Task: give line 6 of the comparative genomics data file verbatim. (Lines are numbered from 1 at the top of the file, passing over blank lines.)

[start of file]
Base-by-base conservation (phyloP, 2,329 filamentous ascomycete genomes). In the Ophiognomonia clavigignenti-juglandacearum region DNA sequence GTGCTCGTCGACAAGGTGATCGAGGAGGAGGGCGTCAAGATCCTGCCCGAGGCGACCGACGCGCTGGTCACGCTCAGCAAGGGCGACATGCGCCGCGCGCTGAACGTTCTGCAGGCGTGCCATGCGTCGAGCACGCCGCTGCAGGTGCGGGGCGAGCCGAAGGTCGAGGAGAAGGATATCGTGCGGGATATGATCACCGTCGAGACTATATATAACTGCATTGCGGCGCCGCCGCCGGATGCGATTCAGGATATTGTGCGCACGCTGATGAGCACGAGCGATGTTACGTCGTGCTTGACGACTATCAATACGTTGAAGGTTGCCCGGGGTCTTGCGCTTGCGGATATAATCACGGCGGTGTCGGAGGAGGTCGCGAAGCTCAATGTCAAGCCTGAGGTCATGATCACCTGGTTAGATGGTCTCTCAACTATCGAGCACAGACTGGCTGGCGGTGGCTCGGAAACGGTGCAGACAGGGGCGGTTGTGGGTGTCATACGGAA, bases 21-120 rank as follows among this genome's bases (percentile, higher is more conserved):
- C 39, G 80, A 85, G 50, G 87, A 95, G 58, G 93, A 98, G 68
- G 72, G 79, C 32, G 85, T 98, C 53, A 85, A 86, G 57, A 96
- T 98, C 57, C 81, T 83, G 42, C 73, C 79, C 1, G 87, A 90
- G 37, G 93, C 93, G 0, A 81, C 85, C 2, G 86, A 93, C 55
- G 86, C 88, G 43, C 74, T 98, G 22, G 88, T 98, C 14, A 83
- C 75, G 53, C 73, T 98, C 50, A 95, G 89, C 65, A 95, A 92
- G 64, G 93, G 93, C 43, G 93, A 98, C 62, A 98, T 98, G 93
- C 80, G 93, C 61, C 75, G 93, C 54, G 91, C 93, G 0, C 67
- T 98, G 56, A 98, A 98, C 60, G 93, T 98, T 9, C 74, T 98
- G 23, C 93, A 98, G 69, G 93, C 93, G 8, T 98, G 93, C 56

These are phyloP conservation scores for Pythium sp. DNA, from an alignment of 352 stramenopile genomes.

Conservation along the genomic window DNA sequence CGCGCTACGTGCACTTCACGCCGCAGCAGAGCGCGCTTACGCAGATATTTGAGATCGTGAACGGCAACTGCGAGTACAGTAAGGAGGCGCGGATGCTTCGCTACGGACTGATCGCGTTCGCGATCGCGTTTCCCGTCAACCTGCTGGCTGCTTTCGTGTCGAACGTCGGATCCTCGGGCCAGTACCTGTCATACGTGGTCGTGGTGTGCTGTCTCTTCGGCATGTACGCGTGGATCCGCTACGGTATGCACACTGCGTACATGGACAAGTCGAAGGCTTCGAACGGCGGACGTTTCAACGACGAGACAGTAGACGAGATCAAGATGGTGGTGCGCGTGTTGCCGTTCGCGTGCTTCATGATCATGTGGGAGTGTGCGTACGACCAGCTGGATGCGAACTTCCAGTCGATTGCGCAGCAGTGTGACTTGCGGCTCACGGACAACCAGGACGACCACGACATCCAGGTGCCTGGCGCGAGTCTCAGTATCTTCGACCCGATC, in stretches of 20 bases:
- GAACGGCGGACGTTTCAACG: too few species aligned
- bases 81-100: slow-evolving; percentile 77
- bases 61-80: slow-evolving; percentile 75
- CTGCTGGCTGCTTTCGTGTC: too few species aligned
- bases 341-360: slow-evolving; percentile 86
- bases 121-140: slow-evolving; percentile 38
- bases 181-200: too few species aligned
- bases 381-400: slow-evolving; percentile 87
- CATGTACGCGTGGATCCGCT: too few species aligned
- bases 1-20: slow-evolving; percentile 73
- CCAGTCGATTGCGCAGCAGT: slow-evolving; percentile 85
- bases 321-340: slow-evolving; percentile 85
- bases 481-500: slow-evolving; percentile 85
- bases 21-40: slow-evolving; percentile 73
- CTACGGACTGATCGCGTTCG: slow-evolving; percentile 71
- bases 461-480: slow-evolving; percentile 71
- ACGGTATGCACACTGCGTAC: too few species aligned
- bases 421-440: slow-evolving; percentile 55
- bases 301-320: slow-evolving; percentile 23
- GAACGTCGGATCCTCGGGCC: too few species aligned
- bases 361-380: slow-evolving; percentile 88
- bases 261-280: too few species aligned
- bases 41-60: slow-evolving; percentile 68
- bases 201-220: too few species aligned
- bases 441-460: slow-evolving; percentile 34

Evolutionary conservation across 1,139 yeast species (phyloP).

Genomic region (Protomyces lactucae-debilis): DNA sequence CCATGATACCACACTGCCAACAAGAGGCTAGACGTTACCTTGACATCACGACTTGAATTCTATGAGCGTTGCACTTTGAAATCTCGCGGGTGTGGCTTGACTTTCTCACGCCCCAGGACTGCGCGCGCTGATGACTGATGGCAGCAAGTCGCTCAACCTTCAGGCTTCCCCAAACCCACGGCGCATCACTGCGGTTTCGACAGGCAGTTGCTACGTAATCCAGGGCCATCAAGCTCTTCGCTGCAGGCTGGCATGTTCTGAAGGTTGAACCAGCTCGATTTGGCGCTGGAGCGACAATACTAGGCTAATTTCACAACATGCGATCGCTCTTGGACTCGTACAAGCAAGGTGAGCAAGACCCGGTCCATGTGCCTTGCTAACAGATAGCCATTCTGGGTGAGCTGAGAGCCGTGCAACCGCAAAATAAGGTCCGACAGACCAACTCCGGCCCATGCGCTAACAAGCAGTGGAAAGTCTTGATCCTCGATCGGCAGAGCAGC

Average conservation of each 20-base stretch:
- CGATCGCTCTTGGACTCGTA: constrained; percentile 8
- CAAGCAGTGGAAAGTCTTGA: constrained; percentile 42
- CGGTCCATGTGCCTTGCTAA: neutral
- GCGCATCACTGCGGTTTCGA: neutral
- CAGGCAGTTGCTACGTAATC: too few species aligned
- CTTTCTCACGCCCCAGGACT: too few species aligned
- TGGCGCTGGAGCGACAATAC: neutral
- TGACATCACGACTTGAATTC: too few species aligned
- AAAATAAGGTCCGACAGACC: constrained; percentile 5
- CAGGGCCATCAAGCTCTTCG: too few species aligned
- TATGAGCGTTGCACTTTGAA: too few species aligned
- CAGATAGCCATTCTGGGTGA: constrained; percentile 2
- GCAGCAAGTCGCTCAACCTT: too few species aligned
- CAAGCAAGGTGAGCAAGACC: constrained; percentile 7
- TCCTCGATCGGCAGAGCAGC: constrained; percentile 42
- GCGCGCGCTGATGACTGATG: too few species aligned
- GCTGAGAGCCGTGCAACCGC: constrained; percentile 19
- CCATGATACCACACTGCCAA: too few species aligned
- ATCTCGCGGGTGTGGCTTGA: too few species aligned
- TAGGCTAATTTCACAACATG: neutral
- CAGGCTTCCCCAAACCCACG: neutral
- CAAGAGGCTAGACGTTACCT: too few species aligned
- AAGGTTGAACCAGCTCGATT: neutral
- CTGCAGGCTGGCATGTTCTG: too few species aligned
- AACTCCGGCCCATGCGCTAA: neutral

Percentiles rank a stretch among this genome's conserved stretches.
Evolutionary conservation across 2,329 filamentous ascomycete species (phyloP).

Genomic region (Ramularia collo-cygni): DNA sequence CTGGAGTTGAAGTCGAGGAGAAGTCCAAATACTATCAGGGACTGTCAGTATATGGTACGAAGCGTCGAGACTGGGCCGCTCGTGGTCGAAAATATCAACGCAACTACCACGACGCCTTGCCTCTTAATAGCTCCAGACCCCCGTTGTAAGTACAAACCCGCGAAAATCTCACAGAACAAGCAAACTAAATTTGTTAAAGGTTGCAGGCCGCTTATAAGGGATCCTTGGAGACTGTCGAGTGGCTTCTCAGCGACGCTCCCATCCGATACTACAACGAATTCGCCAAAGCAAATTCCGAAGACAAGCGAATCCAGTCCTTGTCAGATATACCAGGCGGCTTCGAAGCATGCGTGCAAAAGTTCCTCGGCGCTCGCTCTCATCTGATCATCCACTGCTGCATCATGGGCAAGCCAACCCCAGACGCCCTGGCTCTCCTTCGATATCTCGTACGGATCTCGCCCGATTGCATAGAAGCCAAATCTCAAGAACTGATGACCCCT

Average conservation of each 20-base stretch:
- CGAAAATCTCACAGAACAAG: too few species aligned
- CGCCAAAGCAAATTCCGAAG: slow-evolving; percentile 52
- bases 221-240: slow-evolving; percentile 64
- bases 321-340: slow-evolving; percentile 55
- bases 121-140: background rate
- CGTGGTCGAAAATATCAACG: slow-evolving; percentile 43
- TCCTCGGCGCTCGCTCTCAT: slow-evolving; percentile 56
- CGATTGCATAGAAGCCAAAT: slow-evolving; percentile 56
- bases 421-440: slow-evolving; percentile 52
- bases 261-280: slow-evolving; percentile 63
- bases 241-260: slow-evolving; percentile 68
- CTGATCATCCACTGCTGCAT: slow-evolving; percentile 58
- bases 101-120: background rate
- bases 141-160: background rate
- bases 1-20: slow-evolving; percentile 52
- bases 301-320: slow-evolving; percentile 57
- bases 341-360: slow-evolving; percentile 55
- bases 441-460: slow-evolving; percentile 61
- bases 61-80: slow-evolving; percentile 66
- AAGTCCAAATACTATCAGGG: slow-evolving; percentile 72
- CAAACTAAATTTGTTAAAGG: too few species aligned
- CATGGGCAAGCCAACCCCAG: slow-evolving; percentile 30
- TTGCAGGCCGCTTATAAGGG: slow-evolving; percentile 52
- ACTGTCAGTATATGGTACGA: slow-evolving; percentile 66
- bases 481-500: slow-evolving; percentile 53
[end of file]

- G 86, C 88, G 43, C 74, T 98, G 22, G 88, T 98, C 14, A 83